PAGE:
This is almost exactly what I saw...sans binoculars, even. Lordy, just look at those feet!

That big guy is 50x bigger than the diminutive American Kestrel I watched feeding on an even smaller yard-bird. I know it's odd, but I do not mind the predatory birds at all; it's the cats hunting my yard that I have a problem with...they're just not natural here. It looked like the Kestrel was celebrating New Year's Eve the way he tossed feathers about!

I like the Kestrel, though; you can see why it is known as the most colorful hawk in the world:

All photos from wikipedia; be sure to click on pictures for a larger view.

Monday, January 10, 2011

First Decent Snow = Lots and Lots of Rosy-finches!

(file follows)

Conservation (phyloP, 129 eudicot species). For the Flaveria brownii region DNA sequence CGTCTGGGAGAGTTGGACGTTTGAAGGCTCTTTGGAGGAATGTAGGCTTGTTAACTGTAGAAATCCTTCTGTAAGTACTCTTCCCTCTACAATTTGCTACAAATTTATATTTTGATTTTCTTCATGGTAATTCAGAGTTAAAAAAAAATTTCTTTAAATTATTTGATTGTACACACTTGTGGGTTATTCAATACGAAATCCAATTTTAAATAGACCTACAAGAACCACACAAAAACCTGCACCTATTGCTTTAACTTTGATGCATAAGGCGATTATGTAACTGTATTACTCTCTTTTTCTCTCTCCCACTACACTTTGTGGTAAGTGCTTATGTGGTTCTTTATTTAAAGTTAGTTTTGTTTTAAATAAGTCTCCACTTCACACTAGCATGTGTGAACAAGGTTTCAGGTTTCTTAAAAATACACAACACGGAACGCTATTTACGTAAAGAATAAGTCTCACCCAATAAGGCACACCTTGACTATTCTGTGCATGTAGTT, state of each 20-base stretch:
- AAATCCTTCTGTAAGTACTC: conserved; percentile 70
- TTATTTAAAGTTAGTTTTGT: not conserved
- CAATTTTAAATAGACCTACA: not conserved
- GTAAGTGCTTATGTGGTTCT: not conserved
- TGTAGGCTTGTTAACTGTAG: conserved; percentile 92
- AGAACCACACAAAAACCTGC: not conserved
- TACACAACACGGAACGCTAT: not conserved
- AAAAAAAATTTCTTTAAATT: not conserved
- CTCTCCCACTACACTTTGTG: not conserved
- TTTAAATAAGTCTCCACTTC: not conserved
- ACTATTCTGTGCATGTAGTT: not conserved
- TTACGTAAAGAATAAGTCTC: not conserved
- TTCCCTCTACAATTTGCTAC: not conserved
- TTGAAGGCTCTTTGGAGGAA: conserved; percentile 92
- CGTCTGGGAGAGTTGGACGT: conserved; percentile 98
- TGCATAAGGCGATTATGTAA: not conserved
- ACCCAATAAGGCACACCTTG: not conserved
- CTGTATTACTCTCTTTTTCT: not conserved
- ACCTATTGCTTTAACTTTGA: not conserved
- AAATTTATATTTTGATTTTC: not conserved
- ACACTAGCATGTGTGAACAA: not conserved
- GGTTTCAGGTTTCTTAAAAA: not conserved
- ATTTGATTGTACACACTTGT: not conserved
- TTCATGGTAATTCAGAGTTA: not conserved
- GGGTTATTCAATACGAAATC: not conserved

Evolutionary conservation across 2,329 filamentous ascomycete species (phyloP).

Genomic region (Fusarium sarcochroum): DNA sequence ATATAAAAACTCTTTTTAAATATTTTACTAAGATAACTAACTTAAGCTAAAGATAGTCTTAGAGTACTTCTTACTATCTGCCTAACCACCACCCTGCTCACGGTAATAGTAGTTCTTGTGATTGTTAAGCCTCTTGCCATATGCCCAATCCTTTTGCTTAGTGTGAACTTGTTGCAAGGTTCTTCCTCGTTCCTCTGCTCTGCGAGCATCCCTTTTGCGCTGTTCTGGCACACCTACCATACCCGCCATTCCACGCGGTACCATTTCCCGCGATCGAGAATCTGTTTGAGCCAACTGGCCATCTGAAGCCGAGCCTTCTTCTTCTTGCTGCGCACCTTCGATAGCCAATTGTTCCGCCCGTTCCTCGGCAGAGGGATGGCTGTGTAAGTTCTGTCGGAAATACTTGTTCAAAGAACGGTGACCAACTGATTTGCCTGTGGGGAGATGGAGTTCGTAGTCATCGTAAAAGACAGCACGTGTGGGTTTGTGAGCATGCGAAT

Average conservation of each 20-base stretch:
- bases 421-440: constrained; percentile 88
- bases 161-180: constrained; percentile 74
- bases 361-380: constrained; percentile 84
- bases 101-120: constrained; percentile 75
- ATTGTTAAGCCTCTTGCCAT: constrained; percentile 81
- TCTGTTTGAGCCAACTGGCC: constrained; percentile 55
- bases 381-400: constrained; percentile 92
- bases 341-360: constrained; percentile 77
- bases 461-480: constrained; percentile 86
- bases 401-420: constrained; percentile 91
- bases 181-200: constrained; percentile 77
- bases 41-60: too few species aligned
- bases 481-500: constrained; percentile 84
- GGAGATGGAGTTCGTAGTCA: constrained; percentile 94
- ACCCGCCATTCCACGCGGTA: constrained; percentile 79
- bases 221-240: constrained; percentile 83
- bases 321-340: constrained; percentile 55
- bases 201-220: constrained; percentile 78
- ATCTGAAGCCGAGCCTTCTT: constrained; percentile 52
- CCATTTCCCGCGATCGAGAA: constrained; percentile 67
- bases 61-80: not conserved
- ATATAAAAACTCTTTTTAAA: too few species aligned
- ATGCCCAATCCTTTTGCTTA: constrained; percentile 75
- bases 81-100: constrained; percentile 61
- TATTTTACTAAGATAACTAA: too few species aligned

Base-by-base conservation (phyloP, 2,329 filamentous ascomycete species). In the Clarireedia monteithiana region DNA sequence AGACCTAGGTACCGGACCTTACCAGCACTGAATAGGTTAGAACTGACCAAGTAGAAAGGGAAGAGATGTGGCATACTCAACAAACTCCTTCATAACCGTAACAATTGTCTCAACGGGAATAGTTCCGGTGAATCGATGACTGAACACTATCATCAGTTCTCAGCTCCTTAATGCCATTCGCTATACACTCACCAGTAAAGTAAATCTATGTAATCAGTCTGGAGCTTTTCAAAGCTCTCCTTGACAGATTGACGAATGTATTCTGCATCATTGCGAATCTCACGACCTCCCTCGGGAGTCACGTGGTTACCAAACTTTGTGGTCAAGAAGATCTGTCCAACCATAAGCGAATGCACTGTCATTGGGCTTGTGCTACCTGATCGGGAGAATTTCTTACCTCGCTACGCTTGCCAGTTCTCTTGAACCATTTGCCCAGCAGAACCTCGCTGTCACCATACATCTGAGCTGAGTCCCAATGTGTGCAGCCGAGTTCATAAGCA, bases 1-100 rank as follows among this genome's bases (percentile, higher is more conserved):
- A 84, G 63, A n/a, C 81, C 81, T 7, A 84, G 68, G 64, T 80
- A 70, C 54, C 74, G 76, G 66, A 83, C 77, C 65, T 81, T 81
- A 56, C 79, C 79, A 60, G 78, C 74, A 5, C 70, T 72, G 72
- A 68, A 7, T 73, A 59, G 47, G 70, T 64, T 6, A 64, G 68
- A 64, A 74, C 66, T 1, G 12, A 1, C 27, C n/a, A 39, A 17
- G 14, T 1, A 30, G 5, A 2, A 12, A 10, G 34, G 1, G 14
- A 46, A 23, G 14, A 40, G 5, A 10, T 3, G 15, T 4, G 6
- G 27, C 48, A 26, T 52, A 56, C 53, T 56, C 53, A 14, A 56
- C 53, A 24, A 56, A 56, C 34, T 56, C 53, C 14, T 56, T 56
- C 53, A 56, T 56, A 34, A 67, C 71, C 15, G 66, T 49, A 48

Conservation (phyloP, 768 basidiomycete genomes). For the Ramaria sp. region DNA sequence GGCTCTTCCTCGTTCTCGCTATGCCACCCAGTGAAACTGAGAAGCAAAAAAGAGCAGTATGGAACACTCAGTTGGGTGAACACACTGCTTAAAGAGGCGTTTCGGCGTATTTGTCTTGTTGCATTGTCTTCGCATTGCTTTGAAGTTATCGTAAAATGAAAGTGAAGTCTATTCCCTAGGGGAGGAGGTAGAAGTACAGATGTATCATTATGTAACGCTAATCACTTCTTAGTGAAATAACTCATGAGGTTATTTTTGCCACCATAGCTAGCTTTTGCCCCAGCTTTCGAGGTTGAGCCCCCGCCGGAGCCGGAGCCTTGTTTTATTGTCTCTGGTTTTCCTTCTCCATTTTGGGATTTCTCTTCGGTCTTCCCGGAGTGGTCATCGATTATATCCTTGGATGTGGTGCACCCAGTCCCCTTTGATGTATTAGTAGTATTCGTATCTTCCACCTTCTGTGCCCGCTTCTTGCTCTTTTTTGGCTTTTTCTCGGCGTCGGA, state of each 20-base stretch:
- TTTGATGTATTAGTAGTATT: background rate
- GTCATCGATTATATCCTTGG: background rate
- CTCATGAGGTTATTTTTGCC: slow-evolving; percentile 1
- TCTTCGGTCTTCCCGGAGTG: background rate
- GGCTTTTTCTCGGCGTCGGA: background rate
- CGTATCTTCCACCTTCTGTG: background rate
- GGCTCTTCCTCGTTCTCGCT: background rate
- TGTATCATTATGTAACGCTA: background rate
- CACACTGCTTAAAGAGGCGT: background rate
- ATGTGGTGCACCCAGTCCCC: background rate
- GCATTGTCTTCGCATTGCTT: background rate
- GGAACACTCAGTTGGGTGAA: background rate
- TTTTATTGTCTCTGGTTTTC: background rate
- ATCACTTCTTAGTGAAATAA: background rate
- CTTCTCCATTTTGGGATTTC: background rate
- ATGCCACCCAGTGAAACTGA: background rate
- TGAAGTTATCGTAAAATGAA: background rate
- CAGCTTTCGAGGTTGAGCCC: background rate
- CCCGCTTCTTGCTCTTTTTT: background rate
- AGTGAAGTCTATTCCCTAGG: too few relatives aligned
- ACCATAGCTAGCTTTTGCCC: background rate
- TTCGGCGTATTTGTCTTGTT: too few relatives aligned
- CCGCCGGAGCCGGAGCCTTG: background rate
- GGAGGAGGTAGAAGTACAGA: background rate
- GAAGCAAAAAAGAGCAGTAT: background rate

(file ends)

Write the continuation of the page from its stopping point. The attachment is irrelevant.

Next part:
Yup, they're back! First little snowstorm (12/31) they showed up for the first time of the season; late nearly a whole month. They only came for about a day and a half...and then disappeared (as is their habit early in the season.)

Last night we got 4-5 inches of snow and it's still coming down lightly. The Rosy-Finches arrived a little after six this morning...and are here in the hundreds.

These photos are from my little, old camera...but perhaps I'll get some better shots when my neighbor comes over. She has a beautiful, new camera and likes birds!

I can slowly open the back door and even sit inside on a bucket while the birds whirl away and come back and begin feeding again.'s very cold!

Perhaps the better idea was to just open the door and stick out my the photos below show.

At any rate, it looks like a good snow-day...I may not go to work after all, but I do hate to do that. I'd rather give the plows time to clear things up, and head out. I hope I can.

These are pics from just one feeding area; there are three others. Plus, you can see I'd just made them fly up...and they were still coming back in when I tried for a quick shot. When they all whorl up sounds awesome and makes quite a lovely 'school of birds'; totally in unison.